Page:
Then we have a bit older term, but relevant now, cool wars, coined by Rothkopf. A bit more useful in that it describes the use of cutting-edge technologies on the battlefield but it also mightily fails in the assumption that these technologies are changing the “paradigm of conflict.” Cyber war has not changed anything except our passwords. Drones are a terror for those in Afghanistan or Pakistan, but laughable in effectiveness when directed towards organized and prepared adversaries. Automated robotic war might be in our future, but it has yet to change the battlefield and has not even changed the movie box office judging by the revenues of the latest version of Robocop.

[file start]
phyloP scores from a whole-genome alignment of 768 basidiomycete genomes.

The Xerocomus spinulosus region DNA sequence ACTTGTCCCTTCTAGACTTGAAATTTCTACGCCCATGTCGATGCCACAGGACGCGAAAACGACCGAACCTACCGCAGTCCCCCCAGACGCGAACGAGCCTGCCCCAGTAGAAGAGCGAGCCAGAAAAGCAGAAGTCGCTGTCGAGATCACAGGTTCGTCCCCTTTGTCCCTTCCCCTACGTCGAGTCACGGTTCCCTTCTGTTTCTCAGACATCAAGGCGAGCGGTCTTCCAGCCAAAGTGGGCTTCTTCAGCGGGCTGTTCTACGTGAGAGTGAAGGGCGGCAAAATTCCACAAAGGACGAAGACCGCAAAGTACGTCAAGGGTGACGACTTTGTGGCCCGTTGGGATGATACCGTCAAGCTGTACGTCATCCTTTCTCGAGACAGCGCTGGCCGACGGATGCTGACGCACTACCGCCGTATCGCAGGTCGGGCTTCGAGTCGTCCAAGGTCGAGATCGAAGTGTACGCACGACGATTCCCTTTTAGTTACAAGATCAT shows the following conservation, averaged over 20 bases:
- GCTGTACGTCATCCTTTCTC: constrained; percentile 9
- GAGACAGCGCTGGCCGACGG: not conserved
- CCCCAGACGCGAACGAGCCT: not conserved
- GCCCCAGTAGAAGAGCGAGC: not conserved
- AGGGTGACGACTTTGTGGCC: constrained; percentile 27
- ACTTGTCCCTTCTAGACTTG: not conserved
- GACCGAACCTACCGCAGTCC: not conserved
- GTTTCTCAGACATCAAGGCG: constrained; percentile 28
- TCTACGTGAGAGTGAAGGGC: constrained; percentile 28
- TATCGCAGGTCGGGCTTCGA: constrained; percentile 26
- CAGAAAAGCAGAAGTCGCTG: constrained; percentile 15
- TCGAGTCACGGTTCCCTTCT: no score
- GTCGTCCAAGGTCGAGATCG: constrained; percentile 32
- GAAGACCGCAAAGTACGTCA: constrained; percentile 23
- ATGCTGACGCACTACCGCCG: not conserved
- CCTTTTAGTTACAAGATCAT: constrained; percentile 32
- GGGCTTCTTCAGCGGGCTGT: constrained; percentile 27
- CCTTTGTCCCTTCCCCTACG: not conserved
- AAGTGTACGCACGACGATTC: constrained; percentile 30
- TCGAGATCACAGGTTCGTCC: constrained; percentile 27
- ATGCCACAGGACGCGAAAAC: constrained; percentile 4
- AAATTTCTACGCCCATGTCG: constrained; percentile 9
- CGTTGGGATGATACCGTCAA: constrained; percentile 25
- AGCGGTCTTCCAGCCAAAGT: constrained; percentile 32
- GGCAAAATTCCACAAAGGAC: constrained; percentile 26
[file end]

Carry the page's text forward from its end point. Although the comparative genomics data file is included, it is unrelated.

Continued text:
The reliance on new terms to describe war can be devastating. Our focus on what might be “cool” has lead some to suggest we need to actually support drone, robotic, and cyber warfare. These types of war are less likely to directly involve humans and therefore are cleaner. We then have a “duty to hack.”
What these sorts of pundits fail to understand is that war is not clean or predictable, even if it involves robots. Drone combat actually leads to more PTSD, and likely more civilian deaths. Cyber warfare never can be clean, the internet of all things means that we are deeply dependent on cyber technologies and therefore we can never expect a cyber war to remain isolated on the military. It is also not a proven assumption that cyber wars will remain on a different track than conventional wars. As for robotic war, we all know how the Wall-E story began.